Greetings fellow chocoholics. Are you still revelling in the hit after enjoying an Easter egg over the weekend? Please join me for a look at the health benefits of chocolate.
Chocolate contains flavonoids, substances known to have anti-inflammatory effects and antioxidant properties that help mop up disease-causing agents in the body. It’s also full of the amino acid tryptophan, which is an essential ingredient of the feel-good neurotransmitter, serotonin. As well as tryptophan, chocolate contains phenylethylamine. The body converts this to the neurotransmitter dopamine, which helps us experience pleasure.
The Mayans regarded chocolate as sacred, and credited the dark stuff with having medicinal qualities. Chocolate comes from the tree Theobroma Cacao. Theo means God in Greek and broma means food, hence, it is sometimes referred to as the “food of the gods”. From a health point of view, cacao is a key ingredient of chocolate. And flavonoids are found in the cacao tree. As potent antioxidant substances, they protect cells and tissues from the damage induced by “free radicals”, which have been implicated in the development of coronary heart disease and cancers.
A 1997 study by Harvard University researchers on the Kuna people was a key moment in crediting cocoa with substantial health benefits. The Kuna, who live on islands off the coast of Panama, have very low blood pressure, live longer, and have lower rates of heart attack, stroke, diabetes and cancer than their peers on mainland Panama.
Researchers identified a major difference between the island-dwelling Kuna and those who live on the mainland: Kuna have a high consumption of cocoa, drinking, on average, more than five cups of the stuff a day.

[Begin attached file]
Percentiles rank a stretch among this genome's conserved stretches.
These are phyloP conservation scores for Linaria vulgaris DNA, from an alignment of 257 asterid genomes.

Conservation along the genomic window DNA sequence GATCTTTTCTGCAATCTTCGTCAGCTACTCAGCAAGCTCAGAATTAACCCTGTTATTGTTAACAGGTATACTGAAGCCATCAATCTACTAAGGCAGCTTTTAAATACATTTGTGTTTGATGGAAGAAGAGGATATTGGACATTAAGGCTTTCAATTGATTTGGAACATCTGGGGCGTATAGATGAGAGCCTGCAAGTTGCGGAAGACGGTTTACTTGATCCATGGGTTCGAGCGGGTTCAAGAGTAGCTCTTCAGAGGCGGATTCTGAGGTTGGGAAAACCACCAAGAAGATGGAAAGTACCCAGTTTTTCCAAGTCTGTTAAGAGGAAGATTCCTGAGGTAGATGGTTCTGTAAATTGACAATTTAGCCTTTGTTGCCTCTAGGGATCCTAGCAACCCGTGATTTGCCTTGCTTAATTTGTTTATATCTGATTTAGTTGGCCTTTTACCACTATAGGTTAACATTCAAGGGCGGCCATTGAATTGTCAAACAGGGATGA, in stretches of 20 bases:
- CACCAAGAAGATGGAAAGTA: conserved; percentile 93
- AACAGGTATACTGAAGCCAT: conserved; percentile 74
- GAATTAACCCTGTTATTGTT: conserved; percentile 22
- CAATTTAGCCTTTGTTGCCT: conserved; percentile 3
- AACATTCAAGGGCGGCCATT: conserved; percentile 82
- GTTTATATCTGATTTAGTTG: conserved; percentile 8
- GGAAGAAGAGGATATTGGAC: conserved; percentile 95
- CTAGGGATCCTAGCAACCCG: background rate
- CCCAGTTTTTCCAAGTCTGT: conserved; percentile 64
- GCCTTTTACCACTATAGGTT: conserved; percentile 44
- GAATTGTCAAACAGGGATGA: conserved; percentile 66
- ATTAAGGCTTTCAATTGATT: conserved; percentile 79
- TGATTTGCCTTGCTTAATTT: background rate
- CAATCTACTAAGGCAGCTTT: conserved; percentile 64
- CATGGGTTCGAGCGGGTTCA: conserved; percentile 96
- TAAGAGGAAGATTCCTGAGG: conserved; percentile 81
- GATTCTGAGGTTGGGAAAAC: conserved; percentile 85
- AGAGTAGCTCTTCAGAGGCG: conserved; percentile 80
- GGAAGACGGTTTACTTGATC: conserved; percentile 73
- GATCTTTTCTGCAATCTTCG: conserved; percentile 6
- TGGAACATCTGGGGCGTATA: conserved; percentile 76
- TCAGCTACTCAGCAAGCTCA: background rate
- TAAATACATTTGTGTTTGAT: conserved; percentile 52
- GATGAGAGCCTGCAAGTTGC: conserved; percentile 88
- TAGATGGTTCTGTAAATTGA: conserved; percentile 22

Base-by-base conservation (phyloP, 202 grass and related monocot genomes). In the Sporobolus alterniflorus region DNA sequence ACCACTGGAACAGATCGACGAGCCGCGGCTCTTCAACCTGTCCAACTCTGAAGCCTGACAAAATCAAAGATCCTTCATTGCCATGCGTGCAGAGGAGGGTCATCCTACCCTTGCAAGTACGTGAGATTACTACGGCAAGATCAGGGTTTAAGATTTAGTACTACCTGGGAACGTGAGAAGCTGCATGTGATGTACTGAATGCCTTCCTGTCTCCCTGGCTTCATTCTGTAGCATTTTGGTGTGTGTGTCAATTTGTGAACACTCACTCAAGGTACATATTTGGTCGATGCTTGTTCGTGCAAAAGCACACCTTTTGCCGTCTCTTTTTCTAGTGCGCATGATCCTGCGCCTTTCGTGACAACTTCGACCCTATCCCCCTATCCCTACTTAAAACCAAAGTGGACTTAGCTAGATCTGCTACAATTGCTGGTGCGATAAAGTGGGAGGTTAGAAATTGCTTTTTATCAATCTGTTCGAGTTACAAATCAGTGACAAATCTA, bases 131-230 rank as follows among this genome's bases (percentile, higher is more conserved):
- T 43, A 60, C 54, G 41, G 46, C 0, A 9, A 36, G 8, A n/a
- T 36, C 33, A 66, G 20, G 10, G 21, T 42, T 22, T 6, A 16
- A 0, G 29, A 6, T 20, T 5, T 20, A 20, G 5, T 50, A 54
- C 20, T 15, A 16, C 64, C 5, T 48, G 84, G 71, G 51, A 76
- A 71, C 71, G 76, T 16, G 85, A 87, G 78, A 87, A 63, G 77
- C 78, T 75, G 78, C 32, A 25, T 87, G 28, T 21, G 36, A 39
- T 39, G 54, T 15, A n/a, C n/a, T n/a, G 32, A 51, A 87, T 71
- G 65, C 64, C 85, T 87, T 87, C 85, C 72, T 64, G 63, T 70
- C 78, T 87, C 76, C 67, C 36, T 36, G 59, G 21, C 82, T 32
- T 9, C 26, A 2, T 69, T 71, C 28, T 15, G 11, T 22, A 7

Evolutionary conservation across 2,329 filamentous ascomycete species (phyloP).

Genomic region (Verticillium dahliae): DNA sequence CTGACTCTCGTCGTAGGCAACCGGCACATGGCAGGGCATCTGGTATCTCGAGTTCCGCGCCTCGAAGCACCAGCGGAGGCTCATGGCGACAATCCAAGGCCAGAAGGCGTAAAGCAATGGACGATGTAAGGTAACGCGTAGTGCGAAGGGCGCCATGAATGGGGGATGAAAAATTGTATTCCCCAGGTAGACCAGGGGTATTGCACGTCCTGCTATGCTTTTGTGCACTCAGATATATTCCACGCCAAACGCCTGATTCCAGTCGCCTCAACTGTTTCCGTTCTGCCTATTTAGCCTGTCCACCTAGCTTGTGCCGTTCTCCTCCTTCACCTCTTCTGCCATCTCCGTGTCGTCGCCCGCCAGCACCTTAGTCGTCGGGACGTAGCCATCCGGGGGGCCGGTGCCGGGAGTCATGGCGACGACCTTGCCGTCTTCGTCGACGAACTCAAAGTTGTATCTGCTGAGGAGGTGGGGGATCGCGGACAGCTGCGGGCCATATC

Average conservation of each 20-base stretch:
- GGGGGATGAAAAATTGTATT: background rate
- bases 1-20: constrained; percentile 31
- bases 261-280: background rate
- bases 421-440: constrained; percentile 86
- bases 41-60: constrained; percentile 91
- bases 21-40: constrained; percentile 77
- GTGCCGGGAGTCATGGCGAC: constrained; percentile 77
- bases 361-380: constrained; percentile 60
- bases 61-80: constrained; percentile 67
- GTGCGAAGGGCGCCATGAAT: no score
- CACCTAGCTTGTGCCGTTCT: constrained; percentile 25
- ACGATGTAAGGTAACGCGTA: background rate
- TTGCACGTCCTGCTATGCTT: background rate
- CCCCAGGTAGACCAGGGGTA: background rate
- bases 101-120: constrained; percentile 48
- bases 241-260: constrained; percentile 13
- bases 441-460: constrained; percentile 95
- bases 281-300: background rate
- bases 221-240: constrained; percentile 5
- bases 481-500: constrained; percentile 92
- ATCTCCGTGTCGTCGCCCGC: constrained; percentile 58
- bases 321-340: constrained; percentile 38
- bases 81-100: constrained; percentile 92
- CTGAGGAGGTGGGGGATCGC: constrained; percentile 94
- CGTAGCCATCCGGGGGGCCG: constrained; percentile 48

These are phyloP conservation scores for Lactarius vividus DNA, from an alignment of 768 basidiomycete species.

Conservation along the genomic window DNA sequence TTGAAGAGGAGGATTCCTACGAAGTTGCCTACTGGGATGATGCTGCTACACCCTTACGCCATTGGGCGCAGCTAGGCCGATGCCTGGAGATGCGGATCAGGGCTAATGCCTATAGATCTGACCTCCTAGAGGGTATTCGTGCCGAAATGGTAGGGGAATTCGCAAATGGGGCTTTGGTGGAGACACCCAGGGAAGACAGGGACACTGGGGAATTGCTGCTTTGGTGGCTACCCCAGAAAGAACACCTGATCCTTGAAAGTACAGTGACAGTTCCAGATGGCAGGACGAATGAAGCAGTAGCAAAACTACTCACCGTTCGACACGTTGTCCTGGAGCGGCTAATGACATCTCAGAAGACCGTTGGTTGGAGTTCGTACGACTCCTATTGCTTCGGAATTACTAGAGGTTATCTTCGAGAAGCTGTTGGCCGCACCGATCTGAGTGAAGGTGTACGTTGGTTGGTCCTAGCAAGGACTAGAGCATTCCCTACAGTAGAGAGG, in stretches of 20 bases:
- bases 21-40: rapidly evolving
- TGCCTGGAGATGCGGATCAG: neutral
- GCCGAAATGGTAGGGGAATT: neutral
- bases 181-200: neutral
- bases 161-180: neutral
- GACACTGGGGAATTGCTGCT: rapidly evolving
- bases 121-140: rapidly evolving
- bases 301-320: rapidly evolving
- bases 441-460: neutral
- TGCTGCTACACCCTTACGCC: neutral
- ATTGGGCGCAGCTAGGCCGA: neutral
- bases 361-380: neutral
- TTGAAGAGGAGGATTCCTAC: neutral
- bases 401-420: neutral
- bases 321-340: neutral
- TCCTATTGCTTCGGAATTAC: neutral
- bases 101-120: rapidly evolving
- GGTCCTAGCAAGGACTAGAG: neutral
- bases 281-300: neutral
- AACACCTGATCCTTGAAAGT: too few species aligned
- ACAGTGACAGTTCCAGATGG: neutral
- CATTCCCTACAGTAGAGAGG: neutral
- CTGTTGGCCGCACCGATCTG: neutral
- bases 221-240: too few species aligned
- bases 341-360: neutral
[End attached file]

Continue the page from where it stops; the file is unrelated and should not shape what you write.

Alongside its cardiovascular benefits, cocoa flavonoids
may also help improve muscle recovery following
According to Liam Corr, a researcher in the department of health sciences at the University of Huddersfield, while cocoa beans in their natural form contain a high amount of antioxidant compounds, the processes involved in turning beans into a bar reduces the cocoa flavanoid content, lowering the antioxidant properties of the cocoa. Research shows that natural cocoa powder contains almost 10 times more flavonoids than cocoa that has been through this process.
When it comes to Easter eggs, dark chocolate almost always contains a higher concentration of flavonoids than milk chocolate. For example, a 25g serving of high percentage (more than 75 per cent) dark chocolate can contain more than 80mg cocoa flavonoids compared with about 10mg or lower per 25g for a milk chocolate egg. So where does that leave us in terms of health benefits?
Research has found that dark chocolate and cocoa products containing at least 200mg of cocoa flavonoids can improve blood vessels’ ability to dilate or expand, which helps the body regulate blood pressure and blood flow to organs.
Alongside its cardiovascular benefits, cocoa flavonoids may also help improve muscle recovery following strenuous exercise, thanks to their potent anti-inflammatory benefits. A recent study found that a single high dose of 1,245mg cocoa flavonoids slightly improved muscle recovery.
A key challenge in chocolate being a health food is its energy, fat and sugar content which are not in line with government dietary recommendations. And a lot of the research into the health benefits of chocolate and cocoa has been of poor quality, or potentially tainted by funding from the confectionery industry.
To counter this, a team of Australian researchers decided to look at the cost effectiveness of eating dark chocolate as a way of preventing heart disease. In a best case scenario, they estimated that 10,000 people would have to eat 100g of dark chocolate a day for more than 10 years in order to lower blood pressure and blood cholesterol enough to prevent 85 heart attacks and strokes.
I’ll leave it to more numerate readers than me to work out how many Easter eggs that equates to. Meanwhile, don’t let this blast of science put you off enjoying the remainder of your Easter egg stash.